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Home > Geoffrey Chaucer: The Father of English Poetry

Geoffrey Chaucer: The Father of English Poetry

by John Fleming
Princeton University
Princeton, New Jersey

Consider Middle English
My growing experience with the broad-based Committee that develops the AP Exams in English Language and Literature leaves me with the impression that many AP students think that "literature" maybe began with Shakespeare but moved as quickly as possible in the direction of Mark Twain before coming to rest with Steinbeck and Toni Morrison. On their exams, they not infrequently use the term "Old English" -- a language linguists think fell out of use about 1200 -- to describe the vocabulary of Hamlet. While I don't advocate teaching real Old English literature in an AP course, I do want to encourage teachers to consider Middle English and Geoffrey Chaucer. Not without reason has he been called "the father of English poetry" and "the wellspring of English undefiled."

By any sensible assessment, Chaucer is among the greatest of world poets -- by turns funny, solemn, deeply religious, and ribald. He is among the most technically varied and accomplished of English poets -- meaning that it is possible to learn a great deal about poetry from relatively short passages of his text. He is preeminently the master of the greatest neglected genre in our literature -- narrative verse, poems that tell stories.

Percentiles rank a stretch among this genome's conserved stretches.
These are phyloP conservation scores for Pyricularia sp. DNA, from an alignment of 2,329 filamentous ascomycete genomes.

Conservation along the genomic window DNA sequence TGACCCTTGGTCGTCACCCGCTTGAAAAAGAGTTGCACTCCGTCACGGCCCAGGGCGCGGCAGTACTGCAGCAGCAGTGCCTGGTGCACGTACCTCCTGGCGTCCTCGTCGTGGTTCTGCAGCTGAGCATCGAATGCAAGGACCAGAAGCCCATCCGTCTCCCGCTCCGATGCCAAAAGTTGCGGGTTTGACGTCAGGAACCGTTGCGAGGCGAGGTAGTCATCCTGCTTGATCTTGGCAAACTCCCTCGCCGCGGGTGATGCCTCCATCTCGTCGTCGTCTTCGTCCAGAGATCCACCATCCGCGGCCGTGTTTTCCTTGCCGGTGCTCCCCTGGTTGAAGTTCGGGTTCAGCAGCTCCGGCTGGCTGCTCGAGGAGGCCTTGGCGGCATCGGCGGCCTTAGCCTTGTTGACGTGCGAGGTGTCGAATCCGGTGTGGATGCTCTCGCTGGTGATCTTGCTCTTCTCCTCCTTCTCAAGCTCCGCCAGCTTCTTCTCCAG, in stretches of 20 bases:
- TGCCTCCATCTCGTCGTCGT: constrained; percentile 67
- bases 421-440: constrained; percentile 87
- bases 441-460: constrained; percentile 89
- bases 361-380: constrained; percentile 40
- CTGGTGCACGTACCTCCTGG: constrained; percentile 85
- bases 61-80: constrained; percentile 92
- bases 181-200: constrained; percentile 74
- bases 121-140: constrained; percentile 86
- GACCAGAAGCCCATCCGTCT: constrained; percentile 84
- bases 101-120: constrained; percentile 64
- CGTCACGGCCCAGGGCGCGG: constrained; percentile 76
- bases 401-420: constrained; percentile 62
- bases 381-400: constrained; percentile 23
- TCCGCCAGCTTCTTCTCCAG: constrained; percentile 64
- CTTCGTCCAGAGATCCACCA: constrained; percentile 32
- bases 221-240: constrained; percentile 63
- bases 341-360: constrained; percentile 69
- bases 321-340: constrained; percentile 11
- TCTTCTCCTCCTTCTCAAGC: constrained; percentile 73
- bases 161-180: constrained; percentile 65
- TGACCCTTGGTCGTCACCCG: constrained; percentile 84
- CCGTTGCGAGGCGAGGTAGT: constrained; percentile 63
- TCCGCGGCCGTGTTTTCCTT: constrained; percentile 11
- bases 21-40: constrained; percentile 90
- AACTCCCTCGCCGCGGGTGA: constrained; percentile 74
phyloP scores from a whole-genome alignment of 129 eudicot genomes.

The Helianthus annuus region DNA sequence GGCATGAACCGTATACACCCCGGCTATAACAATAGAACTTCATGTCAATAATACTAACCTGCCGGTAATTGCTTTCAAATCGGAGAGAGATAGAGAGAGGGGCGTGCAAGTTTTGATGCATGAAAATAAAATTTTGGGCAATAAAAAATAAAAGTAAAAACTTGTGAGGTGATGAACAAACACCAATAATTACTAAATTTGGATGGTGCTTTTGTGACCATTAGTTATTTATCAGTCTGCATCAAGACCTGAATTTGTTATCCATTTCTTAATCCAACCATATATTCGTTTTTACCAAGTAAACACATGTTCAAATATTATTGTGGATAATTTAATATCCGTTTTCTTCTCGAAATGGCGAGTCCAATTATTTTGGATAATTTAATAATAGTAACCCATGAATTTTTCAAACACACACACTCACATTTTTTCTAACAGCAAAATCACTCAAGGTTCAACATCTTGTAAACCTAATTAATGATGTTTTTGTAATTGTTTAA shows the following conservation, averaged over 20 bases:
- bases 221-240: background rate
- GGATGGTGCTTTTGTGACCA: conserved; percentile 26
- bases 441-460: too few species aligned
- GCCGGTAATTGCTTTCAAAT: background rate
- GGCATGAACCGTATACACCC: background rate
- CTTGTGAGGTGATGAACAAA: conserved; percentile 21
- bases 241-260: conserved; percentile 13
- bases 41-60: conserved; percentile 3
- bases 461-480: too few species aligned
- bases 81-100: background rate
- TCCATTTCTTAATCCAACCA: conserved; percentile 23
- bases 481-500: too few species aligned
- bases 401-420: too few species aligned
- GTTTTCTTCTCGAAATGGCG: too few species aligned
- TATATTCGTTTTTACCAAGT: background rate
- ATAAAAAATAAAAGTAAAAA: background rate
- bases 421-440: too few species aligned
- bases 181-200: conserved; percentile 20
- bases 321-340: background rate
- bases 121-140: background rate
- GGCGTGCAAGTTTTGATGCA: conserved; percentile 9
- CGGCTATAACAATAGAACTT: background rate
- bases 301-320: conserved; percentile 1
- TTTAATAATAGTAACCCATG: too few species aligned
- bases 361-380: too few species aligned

Although the question of language is not the only or even principal question that needs to be addressed, it is obviously an intimidating one for students and teachers alike. Chaucer's English is very different from ours, but any intelligent student will, with a few moments' patience, recognize it as English. The same cannot be said of the language of Beowulf. The Course Description describing the AP English Language and Literature course does suggest that some knowledge of the historical development of our language is a necessary part of literary study, and while we cannot expect high school students to become Germanic philologists, we can expect them to comprehend that "April" might once have been spelled "Aprille." It is possible, of course, to read Chaucer in a modernized text, just as it is possible to take a bath with your socks on. The question is not whether you can do it, but whether you should do it. The late Neville Coghill, once a famous Chaucerian at Oxford, published a readable verse translation of the Canterbury Tales for Penguin Books, but I recommend the facing-page bilingual edition prepared by A. Kent Hieatt and Constance Hieatt for Bantam Classics. This little book has an introduction that is adequate without being overwhelming. Since there are no living native speakers of Middle English, all reconstructions of Chaucer's sounds are to a degree hypothetical, but many excellent expert tapes and records are now available. You should try to get your students to read in a manner that does some justice to Chaucer's metrical genius, his fluent and witty rhymes, and his often outrageous puns.

Focus on the Pilgrims